Political Science The Study of Independent Voters
Carlee Beth Hawkins, Colleen Moroney
  • LAST MODIFIED: 25 August 2021
  • DOI: 10.1093/obo/9780199756223-0338


More Americans identify as Independent than as Republican or Democrat. Who are Independents and how do they impact American politics? This question does not have a clear-cut answer. On the one hand, American Independents are pursued by media and politicians for their (perceived) nonpartisan behavior and their ability to swing elections. On the other hand, Independents are ignored for their low political engagement and dismissed as “closet partisans.” As a result, many analyses of American voters either remove Independents entirely or combine leaners—those Independents who admit feeling closer toward one party or the other—with weak partisans. This puts Independents and the researchers who study them in a strange position as we attempt to understand the role of Independent voters in American politics. The debate about whether Independent leaners are truly independent or whether they are “closet partisans” dominates the literature, but a thorough review of the evidence reveals many interesting findings and generates many interesting research questions surrounding the motivations for an Independent identity and its consequences. We address the who, how, why, and where of Independent voters: Who Are Independents? discusses Measurement of Party Identity and Independence, Partisan Dealignment, and Demographics of Independent Voters; How Do Independents Behave? discusses Voting, Political Interest and Engagement, and Implicit Attitudes and Intergroup Bias; Why Identify As Independent? discusses intrapersonal and interpersonal motivations for identifying as Independent; and Where Do We Go From Here? suggests common practices for researchers to enhance the study of Independent voters.

General Overviews

Early views of party identity paint a picture of Independents as disengaged or confused. Campbell, et al. 1960 portrays Independents as politically inactive (and inconsequential). Keith, et al. 1992 provides a broad overview of the characteristics and behavior of American Independents but ultimately argues that leaners are not Independents and can be combined with partisans. Dalton 2016 explores party identification and its role in political behavior, including Independents. Hajnal and Lee 2011 explores the role of race, ethnicity, and immigration in party identity, including those who do not identify with parties. Klar and Krupnikov 2016 provides a current in-depth investigation of Independent voters in America and emphasizes that American Independents are an extremely important—and overlooked—segment of American voters.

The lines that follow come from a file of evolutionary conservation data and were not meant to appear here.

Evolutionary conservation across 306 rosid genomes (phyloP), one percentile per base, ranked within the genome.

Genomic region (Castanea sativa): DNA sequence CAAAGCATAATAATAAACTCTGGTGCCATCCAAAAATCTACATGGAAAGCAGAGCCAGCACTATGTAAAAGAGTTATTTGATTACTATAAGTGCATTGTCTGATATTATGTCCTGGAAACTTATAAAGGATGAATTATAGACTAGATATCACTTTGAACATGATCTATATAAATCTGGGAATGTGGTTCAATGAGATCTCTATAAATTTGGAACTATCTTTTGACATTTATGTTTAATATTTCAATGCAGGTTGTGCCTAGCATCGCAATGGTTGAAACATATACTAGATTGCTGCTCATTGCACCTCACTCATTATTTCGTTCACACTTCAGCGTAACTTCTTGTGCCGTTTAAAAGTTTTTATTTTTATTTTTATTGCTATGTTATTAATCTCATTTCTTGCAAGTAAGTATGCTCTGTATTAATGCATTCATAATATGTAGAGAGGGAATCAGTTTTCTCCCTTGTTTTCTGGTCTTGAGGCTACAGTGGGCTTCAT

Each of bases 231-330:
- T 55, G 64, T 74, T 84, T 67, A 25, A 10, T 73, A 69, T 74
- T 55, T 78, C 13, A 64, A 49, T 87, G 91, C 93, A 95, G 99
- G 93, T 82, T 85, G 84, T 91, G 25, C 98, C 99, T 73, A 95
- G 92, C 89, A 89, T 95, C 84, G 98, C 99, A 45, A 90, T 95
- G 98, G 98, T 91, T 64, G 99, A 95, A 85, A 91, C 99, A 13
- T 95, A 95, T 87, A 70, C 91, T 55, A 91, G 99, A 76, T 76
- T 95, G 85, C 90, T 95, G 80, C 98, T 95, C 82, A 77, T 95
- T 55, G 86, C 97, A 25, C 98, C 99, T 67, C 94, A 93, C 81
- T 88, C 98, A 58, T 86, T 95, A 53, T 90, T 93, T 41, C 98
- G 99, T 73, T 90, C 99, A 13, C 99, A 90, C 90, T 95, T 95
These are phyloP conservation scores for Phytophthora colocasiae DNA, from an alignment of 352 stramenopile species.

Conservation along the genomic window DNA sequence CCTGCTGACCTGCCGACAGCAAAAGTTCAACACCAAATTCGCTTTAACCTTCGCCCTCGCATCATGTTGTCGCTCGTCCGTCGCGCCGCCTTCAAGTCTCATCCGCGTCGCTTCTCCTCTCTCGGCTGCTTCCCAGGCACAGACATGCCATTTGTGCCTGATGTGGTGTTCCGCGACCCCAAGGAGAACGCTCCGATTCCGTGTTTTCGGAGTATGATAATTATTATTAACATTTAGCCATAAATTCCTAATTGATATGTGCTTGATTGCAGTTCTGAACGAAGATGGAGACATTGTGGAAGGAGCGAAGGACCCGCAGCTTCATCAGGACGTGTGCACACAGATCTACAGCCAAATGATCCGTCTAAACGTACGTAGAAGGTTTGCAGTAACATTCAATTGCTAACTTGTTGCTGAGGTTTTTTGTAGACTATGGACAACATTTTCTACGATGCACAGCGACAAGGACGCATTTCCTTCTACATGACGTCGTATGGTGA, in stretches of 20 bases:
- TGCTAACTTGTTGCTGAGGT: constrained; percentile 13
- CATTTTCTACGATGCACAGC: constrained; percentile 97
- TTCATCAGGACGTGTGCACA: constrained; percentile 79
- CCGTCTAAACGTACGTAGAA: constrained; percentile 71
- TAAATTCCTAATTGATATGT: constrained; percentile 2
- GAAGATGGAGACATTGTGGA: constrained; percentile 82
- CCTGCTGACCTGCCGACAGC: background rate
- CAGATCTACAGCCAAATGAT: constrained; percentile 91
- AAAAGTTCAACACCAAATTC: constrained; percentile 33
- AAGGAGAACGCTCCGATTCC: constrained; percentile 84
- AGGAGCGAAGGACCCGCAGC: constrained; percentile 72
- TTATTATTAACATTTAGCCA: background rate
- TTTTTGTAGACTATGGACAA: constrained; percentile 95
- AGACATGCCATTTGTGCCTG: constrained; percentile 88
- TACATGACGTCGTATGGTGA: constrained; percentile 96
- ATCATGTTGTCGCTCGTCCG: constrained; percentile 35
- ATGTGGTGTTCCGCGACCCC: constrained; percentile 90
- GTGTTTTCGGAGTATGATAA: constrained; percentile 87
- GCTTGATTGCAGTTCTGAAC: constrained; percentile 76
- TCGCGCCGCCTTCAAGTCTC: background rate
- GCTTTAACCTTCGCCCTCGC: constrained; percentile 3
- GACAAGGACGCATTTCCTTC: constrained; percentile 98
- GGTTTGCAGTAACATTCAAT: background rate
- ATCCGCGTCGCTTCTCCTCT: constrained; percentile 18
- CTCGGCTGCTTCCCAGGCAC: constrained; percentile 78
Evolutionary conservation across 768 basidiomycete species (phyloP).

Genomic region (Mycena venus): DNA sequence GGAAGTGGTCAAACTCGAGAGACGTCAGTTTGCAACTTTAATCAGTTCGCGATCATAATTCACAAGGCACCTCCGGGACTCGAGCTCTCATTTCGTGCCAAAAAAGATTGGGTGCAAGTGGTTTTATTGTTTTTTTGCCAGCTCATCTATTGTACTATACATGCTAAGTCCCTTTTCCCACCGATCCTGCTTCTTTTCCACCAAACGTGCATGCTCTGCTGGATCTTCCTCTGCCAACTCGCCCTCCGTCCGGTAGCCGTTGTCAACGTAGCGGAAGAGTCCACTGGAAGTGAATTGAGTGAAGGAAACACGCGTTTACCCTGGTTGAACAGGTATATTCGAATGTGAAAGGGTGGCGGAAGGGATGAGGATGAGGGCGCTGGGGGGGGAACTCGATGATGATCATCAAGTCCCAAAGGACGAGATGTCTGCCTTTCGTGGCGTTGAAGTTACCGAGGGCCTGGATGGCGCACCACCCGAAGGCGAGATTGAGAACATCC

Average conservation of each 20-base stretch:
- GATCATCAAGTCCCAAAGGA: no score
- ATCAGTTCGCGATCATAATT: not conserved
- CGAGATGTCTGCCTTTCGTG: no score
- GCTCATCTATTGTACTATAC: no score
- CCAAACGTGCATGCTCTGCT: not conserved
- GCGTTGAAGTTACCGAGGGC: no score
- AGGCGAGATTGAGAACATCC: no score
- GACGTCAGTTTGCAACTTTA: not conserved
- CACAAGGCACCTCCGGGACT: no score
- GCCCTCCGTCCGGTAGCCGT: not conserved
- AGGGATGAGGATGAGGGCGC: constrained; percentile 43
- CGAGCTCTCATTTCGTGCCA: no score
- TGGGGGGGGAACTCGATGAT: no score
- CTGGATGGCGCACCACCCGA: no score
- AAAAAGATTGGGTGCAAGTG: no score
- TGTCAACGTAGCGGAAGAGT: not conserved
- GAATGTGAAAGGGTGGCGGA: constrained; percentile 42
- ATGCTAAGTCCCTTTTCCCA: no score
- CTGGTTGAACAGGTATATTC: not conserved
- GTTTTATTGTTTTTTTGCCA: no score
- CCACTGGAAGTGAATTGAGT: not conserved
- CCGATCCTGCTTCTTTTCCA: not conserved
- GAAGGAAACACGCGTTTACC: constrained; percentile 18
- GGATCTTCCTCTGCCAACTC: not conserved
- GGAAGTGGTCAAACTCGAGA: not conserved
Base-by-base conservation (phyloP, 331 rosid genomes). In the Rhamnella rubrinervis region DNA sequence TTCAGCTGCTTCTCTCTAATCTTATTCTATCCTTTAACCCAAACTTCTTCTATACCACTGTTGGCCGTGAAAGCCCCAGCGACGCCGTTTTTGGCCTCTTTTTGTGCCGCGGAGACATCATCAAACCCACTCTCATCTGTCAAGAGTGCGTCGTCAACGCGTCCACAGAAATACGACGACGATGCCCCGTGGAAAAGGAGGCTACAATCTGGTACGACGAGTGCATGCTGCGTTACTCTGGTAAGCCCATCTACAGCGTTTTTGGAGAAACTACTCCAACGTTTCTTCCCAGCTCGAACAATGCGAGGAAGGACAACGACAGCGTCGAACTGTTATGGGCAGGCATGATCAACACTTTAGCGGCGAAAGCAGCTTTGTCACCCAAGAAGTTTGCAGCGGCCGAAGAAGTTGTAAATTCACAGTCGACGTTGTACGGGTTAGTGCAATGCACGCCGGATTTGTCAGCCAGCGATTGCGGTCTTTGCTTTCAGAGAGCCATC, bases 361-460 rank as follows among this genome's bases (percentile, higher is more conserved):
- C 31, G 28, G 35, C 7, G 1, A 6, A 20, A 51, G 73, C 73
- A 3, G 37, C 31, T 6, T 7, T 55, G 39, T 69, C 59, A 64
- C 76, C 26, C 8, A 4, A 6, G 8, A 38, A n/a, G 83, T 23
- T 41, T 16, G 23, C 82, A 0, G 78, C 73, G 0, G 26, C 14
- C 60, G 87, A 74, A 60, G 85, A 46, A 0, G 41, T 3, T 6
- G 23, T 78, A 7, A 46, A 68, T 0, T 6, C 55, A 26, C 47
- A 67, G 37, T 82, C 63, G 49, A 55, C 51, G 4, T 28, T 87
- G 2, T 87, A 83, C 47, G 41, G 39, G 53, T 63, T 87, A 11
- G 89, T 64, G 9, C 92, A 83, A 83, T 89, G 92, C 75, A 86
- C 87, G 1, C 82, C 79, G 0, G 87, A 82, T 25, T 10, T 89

• Campbell, Angus, Philip E. Converse, Warren E. Miller, and Donald E. Stokes. The American Voter. Ann Arbor, MI: University of Michigan Press, 1960.

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    The seminal publication on the role of party identity in voting behavior. Portrays American Independents as apathetic and uninvolved in the American political system.

  • Dalton, Russell J. “Party Identification and Its Implications.” In Oxford Research Encyclopedia of Politics. Edited by William R. Thompson. Oxford: Oxford University Press, 2016.

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    Discusses the attitudes and behaviors associated with partisanship and why party membership is significant for democracies. Argues that voters who identify as Independent are young, educated voters who base their vote on political events rather than party loyalty.

  • Hajnal, Zoltan L., and Taeku Lee . Why Americans Don’t Join the Party: Race, Immigration, and the Failure (of Political Parties) to Engage the Electorate. Princeton, NJ: Princeton University Press, 2011.

    DOI: 10.1515/9781400838776Save Citation »Export Citation » Share Citation »

    Explores how race, ethnicity, and immigration influence party identification, especially the rates of American independence and nonpartisanship. Argues that significant portions of Asian Americans and Latinx Americans do not identify as partisan or independent, and explores the influences and consequences of nonidentification.

  • Keith, Bruce E., David B. Magleby, Candice J. Nelson, Elizabeth A. Orr, and Mark C. Westlye. The Myth of the Independent Voter. Berkeley and Los Angeles: University of California Press, 1992.

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    Provides a detailed account of American Independents, including their demographics and voting behavior, and investigates larger questions around partisan dealignment and restructuring. Portrays Independents as mostly “closet partisans” who lean toward the Republican or Democratic Party and respectively behave like partisans.

  • Klar, Samara, and Yanna Krupnikov. Independent Politics: How American Disdain for Parties Leads to Political Inaction. New York: Cambridge University Press, 2016.

    DOI: 10.1017/CBO9781316471050Save Citation »Export Citation » Share Citation »

    Provides a comprehensive analysis of American Independents and focuses on the roles of self-presentation and “anti-partyism” in identification as Independent. Although the authors treat Independents as “undercover partisans” who are “Independent in Name Only,” they do not dismiss them, but rather explore their reasons for rejecting partisanship and the consequences for American politics.

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